If you’ve ever experienced a mouth ulcer, you’ll know just how painful and irritating they can be and how important it is to take care of your oral health.
They’re an irritating health issue to deal with, but are more common than you’d think and can actually occur for a number of different reasons. According to the NHS in the United Kingdom, it can be a sign of hand, foot and mouth disease, as well as oral lichen planus in extreme cases.
While those cases are rare, ulcers typically develop as a result of another smaller problem. For some, a change in hormone levels can trigger the painful blisters to form, while for other people, they have a family history of mouth ulcers and get them more regularly.
Sometimes a mouth ulcer is just a simple side effect of a more serious, long-term condition. This may include Behcet’s disease, where the body’s immune system attacks healthy cells, inflammatory bowel disease, which causes problems along the digestive tract, and coeliac disease, which can prevent the body from absorbing vital nutrients.
A lack of vitamin B12 and iron deficiency can also cause the blisters to form, while a range of medications can also contribute to their development.
In other cases, mouth ulcers can form as a direct result of the things people put inside their mouths. For some, ill-fitted dentures can rub on the gums and cheeks, causing an ulcer to form. Brushing your teeth too hard can also lead to irritation, while burning your mouth with hot foods or drinks is another contributing factor.
If you’re the kind of person who accidently bites your tongue or catches the inside of your cheek with your teeth, this may also trigger an ulcer.
While painful, ulcers usually go away on their own. It is important to seek medical assistance if an ulcer remains in your mouth after three weeks, or if it becomes swollen, red or filled with pus. This can be a sign of infection and you may require medication and further treatment to help it get better. In extreme cases, an ulcer that sticks around for long periods of time can be a sign of mouth cancer.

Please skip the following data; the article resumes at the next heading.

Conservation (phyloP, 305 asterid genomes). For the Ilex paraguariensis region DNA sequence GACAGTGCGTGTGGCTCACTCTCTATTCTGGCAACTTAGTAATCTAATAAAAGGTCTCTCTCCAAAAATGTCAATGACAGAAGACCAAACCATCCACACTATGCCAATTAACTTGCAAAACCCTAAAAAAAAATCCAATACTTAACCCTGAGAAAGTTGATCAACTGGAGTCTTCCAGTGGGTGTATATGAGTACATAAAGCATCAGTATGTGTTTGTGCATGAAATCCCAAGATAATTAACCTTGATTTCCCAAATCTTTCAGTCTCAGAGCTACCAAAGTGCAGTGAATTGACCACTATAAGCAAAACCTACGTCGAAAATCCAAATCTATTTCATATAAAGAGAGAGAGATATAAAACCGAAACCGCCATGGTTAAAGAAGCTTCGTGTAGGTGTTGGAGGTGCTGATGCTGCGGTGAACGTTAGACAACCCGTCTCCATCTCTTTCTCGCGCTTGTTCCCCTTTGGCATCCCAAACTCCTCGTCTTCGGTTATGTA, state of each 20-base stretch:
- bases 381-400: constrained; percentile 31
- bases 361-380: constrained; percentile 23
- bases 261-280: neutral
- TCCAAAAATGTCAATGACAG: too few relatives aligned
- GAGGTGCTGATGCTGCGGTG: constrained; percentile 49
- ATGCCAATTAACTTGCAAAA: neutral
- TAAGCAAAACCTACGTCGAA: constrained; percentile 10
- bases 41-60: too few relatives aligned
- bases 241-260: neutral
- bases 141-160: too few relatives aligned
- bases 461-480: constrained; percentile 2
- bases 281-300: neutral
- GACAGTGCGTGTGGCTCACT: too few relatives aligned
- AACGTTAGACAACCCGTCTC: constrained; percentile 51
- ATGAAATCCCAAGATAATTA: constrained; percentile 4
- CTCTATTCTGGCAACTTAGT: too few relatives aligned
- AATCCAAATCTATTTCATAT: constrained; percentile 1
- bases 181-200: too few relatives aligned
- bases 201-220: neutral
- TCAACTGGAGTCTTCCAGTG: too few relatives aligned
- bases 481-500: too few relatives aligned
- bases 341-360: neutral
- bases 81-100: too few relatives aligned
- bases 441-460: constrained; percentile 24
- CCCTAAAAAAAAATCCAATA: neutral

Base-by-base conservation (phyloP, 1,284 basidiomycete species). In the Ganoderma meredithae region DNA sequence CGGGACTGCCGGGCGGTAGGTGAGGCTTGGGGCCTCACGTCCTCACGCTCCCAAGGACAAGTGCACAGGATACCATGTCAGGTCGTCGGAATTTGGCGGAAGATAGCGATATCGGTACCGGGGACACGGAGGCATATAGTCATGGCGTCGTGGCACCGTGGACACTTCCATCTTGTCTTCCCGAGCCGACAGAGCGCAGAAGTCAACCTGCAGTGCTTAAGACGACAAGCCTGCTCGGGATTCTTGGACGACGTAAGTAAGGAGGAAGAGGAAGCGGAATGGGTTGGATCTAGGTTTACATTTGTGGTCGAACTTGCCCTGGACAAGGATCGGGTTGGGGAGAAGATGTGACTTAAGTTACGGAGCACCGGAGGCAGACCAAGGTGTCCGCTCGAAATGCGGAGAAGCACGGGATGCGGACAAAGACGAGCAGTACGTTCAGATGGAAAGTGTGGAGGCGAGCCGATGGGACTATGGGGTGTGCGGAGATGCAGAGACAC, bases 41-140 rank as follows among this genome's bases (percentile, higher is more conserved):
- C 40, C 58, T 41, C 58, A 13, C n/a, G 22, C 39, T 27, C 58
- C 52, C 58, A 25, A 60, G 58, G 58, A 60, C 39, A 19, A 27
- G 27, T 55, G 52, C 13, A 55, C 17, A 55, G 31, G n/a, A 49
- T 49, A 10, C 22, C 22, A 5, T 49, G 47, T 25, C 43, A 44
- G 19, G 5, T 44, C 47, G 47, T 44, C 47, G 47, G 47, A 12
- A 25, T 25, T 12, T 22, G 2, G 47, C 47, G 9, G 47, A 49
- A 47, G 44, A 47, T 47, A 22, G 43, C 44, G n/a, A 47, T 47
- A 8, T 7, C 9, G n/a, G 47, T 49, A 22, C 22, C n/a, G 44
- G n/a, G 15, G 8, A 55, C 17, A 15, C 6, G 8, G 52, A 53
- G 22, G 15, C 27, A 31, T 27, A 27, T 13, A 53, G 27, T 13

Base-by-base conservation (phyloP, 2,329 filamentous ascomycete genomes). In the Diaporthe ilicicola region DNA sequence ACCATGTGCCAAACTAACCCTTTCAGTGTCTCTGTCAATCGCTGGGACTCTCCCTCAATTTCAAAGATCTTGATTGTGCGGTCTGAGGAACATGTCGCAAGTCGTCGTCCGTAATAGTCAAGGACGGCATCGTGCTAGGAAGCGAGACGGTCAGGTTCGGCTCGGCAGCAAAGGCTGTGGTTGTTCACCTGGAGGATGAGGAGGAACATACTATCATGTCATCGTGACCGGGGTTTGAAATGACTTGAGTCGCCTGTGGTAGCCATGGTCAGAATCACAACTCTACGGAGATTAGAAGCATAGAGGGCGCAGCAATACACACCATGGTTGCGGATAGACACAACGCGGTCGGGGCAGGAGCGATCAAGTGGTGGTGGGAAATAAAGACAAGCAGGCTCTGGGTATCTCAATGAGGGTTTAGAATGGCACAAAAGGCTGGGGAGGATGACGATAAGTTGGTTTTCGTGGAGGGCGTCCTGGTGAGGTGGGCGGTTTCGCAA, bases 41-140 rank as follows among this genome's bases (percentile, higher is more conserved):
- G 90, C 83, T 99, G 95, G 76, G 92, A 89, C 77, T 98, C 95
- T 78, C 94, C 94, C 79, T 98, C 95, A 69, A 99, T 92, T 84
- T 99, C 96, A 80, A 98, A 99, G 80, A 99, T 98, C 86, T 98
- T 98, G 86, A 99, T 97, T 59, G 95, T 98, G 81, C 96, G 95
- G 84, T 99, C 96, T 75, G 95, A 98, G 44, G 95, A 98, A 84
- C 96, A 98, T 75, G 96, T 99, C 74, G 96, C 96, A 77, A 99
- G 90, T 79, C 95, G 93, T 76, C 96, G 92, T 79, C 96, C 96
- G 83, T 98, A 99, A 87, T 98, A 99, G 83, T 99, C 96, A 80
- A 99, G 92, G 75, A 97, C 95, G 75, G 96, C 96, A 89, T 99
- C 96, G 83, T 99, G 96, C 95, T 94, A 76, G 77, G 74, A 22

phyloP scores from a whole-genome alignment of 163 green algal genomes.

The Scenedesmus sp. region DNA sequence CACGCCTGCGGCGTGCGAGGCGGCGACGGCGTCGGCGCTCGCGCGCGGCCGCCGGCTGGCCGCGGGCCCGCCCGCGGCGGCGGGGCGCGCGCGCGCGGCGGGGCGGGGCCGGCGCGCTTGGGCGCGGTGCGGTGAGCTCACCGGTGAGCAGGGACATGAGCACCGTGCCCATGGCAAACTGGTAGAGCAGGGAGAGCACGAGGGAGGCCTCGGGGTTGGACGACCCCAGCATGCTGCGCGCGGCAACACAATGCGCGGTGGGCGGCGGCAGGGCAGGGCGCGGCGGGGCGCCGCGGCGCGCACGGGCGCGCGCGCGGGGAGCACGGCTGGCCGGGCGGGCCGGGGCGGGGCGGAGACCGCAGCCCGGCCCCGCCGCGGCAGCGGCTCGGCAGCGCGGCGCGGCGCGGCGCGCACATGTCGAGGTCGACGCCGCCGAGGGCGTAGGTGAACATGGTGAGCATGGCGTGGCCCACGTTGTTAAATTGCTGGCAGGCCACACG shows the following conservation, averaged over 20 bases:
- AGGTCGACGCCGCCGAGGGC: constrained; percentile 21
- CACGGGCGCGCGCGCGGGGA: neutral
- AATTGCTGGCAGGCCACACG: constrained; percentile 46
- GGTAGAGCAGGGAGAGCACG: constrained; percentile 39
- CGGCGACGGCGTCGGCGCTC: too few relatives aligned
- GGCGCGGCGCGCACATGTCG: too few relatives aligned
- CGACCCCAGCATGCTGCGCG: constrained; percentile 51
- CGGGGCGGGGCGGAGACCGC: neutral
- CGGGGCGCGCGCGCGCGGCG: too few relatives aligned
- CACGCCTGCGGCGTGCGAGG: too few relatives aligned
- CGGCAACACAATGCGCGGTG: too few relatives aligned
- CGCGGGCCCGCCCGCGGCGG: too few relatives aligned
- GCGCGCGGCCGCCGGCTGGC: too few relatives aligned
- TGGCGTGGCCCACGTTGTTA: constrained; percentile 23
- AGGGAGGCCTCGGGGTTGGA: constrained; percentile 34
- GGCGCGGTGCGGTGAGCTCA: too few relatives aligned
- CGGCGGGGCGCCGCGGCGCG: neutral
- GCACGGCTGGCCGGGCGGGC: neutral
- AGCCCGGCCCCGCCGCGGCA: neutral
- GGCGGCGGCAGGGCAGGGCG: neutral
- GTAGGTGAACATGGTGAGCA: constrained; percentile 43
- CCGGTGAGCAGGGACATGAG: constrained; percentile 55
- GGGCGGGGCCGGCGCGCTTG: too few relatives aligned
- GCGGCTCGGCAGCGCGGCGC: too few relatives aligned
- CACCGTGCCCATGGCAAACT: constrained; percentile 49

The easiest way to help heal an ulcer is to avoid irritation to the affected area. This isn’t always easy, especially because we’re regularly eating and using our mouths. Where possible, try and use a soft toothbrush and eat soft foods. It’s also important to drink cool drinks and plenty of water, to ensure that bacteria is continually washed away from the area.
Eating a balanced diet of healthy foods can also help, while it’s also important to get regular check-ups with a dental health professional. It’s important to stay away from salty, spicy and acid foods if you have an ulcer, as this may delay the healing process even further.
Where possible, avoid rough foods and stay away from juices and drinks that are high in acids. It’s also a good idea to avoid chewing gum and to instead keep the mouth clean with the use of antimicrobial mouthwashes, gels or sprays. It’s also important to realise that ulcers aren’t contagious and you can’t catch them from somewhere else, as you would a coldsore.
Important information: The information provided on this website is of a general nature and information purposes only. It does not take into account your personal health requirements or existing medical conditions. It is not personalised health advice and must not be relied upon as such. Before making any decisions about your health or changes to medication, diet and exercise routines you should determine whether the information is appropriate in terms of your particular circumstances and seek advice from a medical professional.